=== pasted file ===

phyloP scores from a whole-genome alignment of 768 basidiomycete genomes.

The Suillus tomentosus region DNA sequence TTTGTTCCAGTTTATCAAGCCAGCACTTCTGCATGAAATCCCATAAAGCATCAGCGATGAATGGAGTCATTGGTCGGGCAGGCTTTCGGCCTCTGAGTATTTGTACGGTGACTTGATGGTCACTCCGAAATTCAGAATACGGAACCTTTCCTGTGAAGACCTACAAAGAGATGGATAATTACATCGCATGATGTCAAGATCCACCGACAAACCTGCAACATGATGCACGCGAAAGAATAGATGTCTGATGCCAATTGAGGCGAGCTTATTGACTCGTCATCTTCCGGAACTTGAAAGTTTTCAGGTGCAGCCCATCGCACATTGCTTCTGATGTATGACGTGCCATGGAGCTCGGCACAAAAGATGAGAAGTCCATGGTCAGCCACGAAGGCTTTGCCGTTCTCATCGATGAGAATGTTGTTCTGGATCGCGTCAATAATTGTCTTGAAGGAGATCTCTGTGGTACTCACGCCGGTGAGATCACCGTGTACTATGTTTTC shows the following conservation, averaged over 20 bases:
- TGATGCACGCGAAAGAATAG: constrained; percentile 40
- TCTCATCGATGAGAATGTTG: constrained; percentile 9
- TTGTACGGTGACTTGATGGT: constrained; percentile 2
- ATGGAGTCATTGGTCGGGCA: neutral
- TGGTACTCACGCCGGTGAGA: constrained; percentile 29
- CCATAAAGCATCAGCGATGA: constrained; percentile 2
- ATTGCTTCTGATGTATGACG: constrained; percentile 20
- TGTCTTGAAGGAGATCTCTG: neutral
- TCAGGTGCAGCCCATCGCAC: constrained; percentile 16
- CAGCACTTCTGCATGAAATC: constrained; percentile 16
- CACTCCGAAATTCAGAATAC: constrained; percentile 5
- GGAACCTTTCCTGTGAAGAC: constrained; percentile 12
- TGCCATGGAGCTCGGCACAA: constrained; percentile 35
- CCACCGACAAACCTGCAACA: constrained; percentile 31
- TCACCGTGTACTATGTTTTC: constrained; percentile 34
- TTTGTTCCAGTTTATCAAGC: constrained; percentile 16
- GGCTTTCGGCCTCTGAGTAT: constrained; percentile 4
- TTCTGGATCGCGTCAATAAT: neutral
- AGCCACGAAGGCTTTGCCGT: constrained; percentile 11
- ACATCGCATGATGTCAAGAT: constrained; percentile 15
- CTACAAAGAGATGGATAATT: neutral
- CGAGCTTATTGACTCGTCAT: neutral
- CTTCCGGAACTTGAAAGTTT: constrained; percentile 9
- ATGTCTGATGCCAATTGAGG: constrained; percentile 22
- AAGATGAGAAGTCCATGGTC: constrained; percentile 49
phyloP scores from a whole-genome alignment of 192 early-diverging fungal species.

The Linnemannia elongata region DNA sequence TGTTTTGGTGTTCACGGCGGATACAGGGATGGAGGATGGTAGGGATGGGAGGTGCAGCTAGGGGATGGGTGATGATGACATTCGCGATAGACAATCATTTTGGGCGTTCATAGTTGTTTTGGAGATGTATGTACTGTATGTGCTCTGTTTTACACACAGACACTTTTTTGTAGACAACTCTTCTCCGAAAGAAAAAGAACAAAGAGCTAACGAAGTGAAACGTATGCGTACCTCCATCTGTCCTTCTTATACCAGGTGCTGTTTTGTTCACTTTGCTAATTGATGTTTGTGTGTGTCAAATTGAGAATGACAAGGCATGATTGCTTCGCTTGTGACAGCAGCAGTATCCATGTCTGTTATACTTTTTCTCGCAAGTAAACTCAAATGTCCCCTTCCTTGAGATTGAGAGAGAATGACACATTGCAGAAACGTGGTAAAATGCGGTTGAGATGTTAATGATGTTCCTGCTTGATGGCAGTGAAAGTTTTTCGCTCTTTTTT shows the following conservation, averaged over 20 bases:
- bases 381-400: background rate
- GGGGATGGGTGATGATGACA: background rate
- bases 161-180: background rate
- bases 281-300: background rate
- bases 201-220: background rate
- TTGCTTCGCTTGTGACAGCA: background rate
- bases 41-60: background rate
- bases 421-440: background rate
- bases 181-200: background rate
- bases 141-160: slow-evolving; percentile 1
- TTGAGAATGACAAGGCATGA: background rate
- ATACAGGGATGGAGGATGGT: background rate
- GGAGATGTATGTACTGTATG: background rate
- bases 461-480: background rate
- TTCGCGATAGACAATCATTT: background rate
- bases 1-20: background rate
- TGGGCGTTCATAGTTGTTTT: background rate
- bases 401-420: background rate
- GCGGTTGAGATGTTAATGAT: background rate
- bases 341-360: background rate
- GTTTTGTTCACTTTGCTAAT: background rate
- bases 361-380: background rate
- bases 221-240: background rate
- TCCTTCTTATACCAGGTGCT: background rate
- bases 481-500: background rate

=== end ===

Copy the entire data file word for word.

phyloP scores from a whole-genome alignment of 768 basidiomycete genomes.

The Suillus tomentosus region DNA sequence TTTGTTCCAGTTTATCAAGCCAGCACTTCTGCATGAAATCCCATAAAGCATCAGCGATGAATGGAGTCATTGGTCGGGCAGGCTTTCGGCCTCTGAGTATTTGTACGGTGACTTGATGGTCACTCCGAAATTCAGAATACGGAACCTTTCCTGTGAAGACCTACAAAGAGATGGATAATTACATCGCATGATGTCAAGATCCACCGACAAACCTGCAACATGATGCACGCGAAAGAATAGATGTCTGATGCCAATTGAGGCGAGCTTATTGACTCGTCATCTTCCGGAACTTGAAAGTTTTCAGGTGCAGCCCATCGCACATTGCTTCTGATGTATGACGTGCCATGGAGCTCGGCACAAAAGATGAGAAGTCCATGGTCAGCCACGAAGGCTTTGCCGTTCTCATCGATGAGAATGTTGTTCTGGATCGCGTCAATAATTGTCTTGAAGGAGATCTCTGTGGTACTCACGCCGGTGAGATCACCGTGTACTATGTTTTC shows the following conservation, averaged over 20 bases:
- TGATGCACGCGAAAGAATAG: constrained; percentile 40
- TCTCATCGATGAGAATGTTG: constrained; percentile 9
- TTGTACGGTGACTTGATGGT: constrained; percentile 2
- ATGGAGTCATTGGTCGGGCA: neutral
- TGGTACTCACGCCGGTGAGA: constrained; percentile 29
- CCATAAAGCATCAGCGATGA: constrained; percentile 2
- ATTGCTTCTGATGTATGACG: constrained; percentile 20
- TGTCTTGAAGGAGATCTCTG: neutral
- TCAGGTGCAGCCCATCGCAC: constrained; percentile 16
- CAGCACTTCTGCATGAAATC: constrained; percentile 16
- CACTCCGAAATTCAGAATAC: constrained; percentile 5
- GGAACCTTTCCTGTGAAGAC: constrained; percentile 12
- TGCCATGGAGCTCGGCACAA: constrained; percentile 35
- CCACCGACAAACCTGCAACA: constrained; percentile 31
- TCACCGTGTACTATGTTTTC: constrained; percentile 34
- TTTGTTCCAGTTTATCAAGC: constrained; percentile 16
- GGCTTTCGGCCTCTGAGTAT: constrained; percentile 4
- TTCTGGATCGCGTCAATAAT: neutral
- AGCCACGAAGGCTTTGCCGT: constrained; percentile 11
- ACATCGCATGATGTCAAGAT: constrained; percentile 15
- CTACAAAGAGATGGATAATT: neutral
- CGAGCTTATTGACTCGTCAT: neutral
- CTTCCGGAACTTGAAAGTTT: constrained; percentile 9
- ATGTCTGATGCCAATTGAGG: constrained; percentile 22
- AAGATGAGAAGTCCATGGTC: constrained; percentile 49
phyloP scores from a whole-genome alignment of 192 early-diverging fungal species.

The Linnemannia elongata region DNA sequence TGTTTTGGTGTTCACGGCGGATACAGGGATGGAGGATGGTAGGGATGGGAGGTGCAGCTAGGGGATGGGTGATGATGACATTCGCGATAGACAATCATTTTGGGCGTTCATAGTTGTTTTGGAGATGTATGTACTGTATGTGCTCTGTTTTACACACAGACACTTTTTTGTAGACAACTCTTCTCCGAAAGAAAAAGAACAAAGAGCTAACGAAGTGAAACGTATGCGTACCTCCATCTGTCCTTCTTATACCAGGTGCTGTTTTGTTCACTTTGCTAATTGATGTTTGTGTGTGTCAAATTGAGAATGACAAGGCATGATTGCTTCGCTTGTGACAGCAGCAGTATCCATGTCTGTTATACTTTTTCTCGCAAGTAAACTCAAATGTCCCCTTCCTTGAGATTGAGAGAGAATGACACATTGCAGAAACGTGGTAAAATGCGGTTGAGATGTTAATGATGTTCCTGCTTGATGGCAGTGAAAGTTTTTCGCTCTTTTTT shows the following conservation, averaged over 20 bases:
- bases 381-400: background rate
- GGGGATGGGTGATGATGACA: background rate
- bases 161-180: background rate
- bases 281-300: background rate
- bases 201-220: background rate
- TTGCTTCGCTTGTGACAGCA: background rate
- bases 41-60: background rate
- bases 421-440: background rate
- bases 181-200: background rate
- bases 141-160: slow-evolving; percentile 1
- TTGAGAATGACAAGGCATGA: background rate
- ATACAGGGATGGAGGATGGT: background rate
- GGAGATGTATGTACTGTATG: background rate
- bases 461-480: background rate
- TTCGCGATAGACAATCATTT: background rate
- bases 1-20: background rate
- TGGGCGTTCATAGTTGTTTT: background rate
- bases 401-420: background rate
- GCGGTTGAGATGTTAATGAT: background rate
- bases 341-360: background rate
- GTTTTGTTCACTTTGCTAAT: background rate
- bases 361-380: background rate
- bases 221-240: background rate
- TCCTTCTTATACCAGGTGCT: background rate
- bases 481-500: background rate